Contact: Nsombi Lambright, firstname.lastname@example.org, 601-573-3978
JACKSON - Today the ACLU of MS joined a coalition of organizations including the Malcolm X Grassroots Movement, the NAACP and the Worker's Center for Human Rights to celebrating the suspension of the Scott Sisters double life sentences. Gladys and Jamie Scott were convicted of armed robbery in Scott County MS during an incident where less than $11 was allegedly stolen in 1993. The sisters have maintained their innocence and other witnesses have admitted committing perjury during the trial, yet the sisters were allowed to languish in prison for the past 16 years.
Governor Haley Barbour announced his decision to suspend their sentences after receiving a report from the state parole board on yesterday. Local Jackson attorney Chokwe Lumumba has led a team of lawyers to file appeals for their release over the last few years. The Scott Sisters will be released from custody within the next few days. This victory comes after the tireless work of many attorneys, legislators, activists and media outlets who have been filing legal actions, petitions, hosting marches and rallies all calling for Glady's and Jamie's release.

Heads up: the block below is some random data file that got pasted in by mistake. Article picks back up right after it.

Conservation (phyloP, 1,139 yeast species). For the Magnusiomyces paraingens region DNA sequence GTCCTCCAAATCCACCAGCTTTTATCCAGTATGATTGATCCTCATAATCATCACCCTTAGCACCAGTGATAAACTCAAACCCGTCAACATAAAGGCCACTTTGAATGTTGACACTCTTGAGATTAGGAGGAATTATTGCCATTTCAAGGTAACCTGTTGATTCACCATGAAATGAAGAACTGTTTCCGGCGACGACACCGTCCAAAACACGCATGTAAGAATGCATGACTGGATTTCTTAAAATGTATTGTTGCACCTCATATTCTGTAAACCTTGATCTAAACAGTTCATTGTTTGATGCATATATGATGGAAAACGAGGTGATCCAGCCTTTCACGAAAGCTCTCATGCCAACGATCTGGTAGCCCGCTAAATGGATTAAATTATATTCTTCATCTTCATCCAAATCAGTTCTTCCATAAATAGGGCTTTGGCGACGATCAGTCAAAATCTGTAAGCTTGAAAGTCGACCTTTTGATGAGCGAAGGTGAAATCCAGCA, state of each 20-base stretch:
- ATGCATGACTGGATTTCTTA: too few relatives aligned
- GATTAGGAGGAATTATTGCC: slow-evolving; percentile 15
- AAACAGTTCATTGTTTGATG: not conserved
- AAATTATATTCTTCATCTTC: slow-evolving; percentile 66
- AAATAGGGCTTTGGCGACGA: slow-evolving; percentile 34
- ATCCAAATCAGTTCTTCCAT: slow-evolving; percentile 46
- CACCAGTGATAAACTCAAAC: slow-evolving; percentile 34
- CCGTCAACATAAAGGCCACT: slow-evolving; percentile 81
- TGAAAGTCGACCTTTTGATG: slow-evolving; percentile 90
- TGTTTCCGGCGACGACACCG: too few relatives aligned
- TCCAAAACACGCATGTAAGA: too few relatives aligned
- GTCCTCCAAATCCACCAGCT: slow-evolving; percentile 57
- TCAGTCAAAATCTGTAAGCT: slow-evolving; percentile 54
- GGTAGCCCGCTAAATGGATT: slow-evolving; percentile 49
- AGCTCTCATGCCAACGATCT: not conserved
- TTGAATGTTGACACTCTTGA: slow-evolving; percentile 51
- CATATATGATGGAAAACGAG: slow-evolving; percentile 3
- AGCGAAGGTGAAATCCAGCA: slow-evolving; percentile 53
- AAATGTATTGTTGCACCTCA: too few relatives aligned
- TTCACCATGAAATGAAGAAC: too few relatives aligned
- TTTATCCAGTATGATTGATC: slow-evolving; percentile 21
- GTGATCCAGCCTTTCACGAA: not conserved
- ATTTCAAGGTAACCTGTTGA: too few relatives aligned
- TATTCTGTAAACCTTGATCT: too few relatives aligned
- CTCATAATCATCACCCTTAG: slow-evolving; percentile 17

The ACLU is delighted that the Governor took this step toward justice and we're overjoyed that these sisters will be reunited with their families. We also help that Jamie Scott can now receive the adequate medical care that she has so desperately needed since her kidneys began to fail years ago while incarcerated.
The ACLU has been committed to the release of the Scott Sisters and overall sentencing reform in the state of Mississippi. There are many other cases that deserve reconsideration and we hope that this is a first step in sentencing reform in Mississippi. The Scott Sister's 16 year incarceration represents another blotch in the state's history of racial injustices within the criminal justice system.
The judge who sentenced the Scott Sisters, Marcus Gordon, is the same judge who sentenced Edgar Ray Killen to 20 years for the murders of the three civil rights workers, Andrew Goodman, James Chaney and Mikey Swerner in Neshoba County in the late 1960's.
For more information on the Scott Sister's story and for updates about their release, please visit our website, www.aclu-ms.org.